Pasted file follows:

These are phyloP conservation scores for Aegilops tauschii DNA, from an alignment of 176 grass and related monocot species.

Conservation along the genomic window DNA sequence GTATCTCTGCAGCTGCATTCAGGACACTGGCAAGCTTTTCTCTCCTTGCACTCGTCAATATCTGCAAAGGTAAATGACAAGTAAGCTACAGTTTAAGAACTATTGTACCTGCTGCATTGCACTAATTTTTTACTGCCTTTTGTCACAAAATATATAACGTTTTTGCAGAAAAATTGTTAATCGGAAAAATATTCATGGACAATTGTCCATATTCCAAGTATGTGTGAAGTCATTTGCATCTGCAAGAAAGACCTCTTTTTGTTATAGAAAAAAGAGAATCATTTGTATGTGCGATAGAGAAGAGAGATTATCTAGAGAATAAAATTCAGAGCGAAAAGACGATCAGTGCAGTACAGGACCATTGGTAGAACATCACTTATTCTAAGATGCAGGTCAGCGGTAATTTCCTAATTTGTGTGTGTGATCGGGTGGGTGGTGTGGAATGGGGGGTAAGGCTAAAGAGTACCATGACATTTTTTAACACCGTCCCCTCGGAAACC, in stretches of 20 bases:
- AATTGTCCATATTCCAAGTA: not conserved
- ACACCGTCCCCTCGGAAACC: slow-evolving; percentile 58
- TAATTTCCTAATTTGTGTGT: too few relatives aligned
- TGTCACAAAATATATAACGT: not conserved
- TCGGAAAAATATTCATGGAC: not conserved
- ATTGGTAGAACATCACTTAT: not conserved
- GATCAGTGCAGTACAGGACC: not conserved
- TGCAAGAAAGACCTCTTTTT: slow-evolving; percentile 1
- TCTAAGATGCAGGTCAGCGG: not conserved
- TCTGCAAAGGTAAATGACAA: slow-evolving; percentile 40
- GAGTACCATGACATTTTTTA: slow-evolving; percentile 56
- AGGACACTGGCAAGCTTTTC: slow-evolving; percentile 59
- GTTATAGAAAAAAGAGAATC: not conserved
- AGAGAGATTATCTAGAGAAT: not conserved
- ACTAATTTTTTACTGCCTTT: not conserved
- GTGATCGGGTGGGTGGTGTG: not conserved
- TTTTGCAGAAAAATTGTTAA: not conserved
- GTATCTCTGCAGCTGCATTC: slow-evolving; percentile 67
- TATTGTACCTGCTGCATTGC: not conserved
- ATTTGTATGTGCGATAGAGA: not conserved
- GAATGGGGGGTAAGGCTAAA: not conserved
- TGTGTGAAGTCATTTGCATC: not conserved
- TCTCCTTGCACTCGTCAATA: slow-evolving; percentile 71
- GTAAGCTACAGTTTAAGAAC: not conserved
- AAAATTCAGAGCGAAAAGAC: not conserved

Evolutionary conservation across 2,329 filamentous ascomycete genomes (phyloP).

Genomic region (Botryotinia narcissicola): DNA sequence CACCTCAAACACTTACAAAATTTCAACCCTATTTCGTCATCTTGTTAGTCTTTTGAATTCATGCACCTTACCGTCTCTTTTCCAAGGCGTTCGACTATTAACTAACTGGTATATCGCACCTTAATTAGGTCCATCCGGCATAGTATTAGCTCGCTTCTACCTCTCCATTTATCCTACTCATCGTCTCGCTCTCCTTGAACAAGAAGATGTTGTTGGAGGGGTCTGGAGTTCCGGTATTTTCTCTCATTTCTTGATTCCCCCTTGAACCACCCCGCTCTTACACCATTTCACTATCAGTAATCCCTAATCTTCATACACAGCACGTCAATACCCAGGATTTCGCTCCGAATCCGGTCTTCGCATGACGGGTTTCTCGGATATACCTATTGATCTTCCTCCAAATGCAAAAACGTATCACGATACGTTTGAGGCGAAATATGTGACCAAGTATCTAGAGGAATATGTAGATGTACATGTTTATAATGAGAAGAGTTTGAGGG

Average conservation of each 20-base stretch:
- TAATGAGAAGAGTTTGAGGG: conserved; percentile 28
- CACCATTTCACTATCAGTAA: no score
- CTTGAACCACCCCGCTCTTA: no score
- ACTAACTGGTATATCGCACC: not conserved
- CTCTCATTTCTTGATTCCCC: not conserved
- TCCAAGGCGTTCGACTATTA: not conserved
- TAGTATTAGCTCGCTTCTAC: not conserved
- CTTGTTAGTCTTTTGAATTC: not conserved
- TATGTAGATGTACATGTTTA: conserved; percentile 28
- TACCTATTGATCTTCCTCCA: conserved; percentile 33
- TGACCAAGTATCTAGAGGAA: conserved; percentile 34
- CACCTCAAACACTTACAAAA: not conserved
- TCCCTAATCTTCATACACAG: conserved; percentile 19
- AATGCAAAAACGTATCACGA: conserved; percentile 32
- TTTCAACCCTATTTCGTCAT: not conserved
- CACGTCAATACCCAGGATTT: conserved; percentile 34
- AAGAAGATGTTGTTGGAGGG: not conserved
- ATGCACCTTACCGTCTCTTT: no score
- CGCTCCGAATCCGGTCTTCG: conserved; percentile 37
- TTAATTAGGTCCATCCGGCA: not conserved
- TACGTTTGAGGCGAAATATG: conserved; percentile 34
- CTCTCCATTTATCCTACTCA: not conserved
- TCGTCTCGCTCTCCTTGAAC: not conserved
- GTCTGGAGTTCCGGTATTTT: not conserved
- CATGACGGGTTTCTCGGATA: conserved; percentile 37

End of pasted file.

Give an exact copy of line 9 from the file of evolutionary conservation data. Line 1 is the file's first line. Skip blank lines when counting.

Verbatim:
- GATCAGTGCAGTACAGGACC: not conserved